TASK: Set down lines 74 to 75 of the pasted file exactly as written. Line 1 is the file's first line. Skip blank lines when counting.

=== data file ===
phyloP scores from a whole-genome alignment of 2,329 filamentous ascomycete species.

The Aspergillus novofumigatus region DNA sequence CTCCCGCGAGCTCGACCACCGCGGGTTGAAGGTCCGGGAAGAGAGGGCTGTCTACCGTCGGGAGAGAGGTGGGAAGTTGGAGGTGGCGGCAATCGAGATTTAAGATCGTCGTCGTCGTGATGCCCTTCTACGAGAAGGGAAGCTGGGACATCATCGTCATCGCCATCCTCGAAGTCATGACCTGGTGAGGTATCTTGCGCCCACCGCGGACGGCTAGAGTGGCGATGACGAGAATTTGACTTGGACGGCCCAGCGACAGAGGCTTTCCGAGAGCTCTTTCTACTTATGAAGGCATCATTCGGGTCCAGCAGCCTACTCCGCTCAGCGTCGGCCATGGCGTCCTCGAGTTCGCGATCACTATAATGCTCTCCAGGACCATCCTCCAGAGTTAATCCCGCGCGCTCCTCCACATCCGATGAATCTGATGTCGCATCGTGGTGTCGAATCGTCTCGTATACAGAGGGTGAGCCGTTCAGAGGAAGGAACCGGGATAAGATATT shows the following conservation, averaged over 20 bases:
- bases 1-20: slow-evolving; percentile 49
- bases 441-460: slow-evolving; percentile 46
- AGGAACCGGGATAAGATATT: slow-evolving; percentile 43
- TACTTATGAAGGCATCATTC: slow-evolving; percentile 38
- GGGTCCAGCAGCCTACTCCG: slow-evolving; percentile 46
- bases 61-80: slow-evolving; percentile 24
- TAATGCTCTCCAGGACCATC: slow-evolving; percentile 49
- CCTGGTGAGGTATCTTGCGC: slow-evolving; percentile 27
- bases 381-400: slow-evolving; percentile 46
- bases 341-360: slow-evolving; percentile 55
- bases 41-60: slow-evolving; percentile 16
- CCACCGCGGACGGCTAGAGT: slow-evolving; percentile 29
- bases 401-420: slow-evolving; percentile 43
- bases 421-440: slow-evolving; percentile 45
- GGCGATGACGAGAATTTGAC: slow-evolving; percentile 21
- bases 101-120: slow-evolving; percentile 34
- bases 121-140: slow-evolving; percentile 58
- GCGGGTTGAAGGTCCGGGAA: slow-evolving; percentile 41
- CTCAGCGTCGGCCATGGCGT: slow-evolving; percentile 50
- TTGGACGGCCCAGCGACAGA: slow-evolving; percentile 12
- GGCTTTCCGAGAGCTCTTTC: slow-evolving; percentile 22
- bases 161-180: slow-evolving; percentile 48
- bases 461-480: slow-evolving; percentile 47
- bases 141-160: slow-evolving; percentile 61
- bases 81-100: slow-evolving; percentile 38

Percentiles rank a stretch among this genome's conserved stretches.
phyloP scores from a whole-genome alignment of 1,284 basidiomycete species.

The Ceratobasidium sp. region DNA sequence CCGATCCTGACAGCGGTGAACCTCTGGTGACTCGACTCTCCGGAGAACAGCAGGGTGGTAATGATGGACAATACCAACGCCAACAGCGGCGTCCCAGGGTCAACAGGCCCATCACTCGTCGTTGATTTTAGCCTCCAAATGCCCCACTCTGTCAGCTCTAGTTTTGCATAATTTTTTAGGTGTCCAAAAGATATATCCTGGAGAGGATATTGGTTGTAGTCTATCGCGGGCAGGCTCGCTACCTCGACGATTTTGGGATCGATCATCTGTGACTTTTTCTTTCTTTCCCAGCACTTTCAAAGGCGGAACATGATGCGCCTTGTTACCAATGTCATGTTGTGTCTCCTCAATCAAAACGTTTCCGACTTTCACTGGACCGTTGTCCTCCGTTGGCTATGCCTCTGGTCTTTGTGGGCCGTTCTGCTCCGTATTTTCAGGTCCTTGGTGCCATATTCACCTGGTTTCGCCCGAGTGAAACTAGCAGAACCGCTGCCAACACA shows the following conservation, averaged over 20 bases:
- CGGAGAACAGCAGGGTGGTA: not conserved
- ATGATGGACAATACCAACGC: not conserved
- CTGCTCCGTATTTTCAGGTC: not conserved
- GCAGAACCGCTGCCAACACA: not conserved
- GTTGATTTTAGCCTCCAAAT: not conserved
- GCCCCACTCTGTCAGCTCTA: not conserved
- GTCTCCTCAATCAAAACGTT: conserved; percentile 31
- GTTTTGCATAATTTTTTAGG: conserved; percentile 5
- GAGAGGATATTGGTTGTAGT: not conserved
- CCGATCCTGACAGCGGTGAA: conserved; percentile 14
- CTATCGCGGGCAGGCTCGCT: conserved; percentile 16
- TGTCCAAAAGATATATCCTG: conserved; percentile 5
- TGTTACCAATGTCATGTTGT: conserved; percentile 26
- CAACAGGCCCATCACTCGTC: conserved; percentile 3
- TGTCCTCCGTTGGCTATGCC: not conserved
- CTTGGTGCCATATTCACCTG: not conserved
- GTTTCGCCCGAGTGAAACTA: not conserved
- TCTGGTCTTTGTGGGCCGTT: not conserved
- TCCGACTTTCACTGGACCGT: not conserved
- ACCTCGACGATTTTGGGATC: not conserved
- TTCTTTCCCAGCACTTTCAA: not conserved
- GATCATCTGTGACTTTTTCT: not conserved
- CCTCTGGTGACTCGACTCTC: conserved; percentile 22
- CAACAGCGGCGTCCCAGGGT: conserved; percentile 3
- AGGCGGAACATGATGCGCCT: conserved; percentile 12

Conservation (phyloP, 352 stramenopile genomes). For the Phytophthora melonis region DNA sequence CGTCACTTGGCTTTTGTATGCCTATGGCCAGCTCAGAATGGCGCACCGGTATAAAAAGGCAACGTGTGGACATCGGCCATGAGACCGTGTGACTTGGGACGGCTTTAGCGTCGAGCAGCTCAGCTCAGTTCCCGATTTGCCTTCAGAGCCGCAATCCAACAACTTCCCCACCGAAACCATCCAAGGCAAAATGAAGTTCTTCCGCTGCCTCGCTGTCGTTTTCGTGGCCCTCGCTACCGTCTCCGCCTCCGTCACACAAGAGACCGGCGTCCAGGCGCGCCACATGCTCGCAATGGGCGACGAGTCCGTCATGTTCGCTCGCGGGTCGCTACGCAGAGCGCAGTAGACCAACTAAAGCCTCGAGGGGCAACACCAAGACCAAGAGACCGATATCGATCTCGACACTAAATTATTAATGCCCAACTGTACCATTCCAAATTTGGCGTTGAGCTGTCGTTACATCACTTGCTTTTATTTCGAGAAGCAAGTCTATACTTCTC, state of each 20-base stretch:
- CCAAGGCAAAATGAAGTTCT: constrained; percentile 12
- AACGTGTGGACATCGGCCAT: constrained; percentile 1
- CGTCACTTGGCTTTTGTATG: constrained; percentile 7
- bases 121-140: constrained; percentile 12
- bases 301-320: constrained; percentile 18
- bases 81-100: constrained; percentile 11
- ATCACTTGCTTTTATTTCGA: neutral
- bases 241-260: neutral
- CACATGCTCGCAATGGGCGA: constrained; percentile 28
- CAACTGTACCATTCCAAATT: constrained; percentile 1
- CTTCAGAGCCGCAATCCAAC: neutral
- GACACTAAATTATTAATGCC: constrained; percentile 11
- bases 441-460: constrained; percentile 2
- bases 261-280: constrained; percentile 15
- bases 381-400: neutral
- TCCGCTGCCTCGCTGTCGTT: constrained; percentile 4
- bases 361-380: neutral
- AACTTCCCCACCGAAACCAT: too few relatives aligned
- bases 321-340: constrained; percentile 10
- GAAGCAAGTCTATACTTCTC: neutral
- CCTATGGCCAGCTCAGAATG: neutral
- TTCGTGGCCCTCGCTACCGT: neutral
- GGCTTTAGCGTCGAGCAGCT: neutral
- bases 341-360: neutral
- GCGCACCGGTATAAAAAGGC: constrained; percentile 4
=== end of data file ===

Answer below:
- AACTTCCCCACCGAAACCAT: too few relatives aligned
- bases 321-340: constrained; percentile 10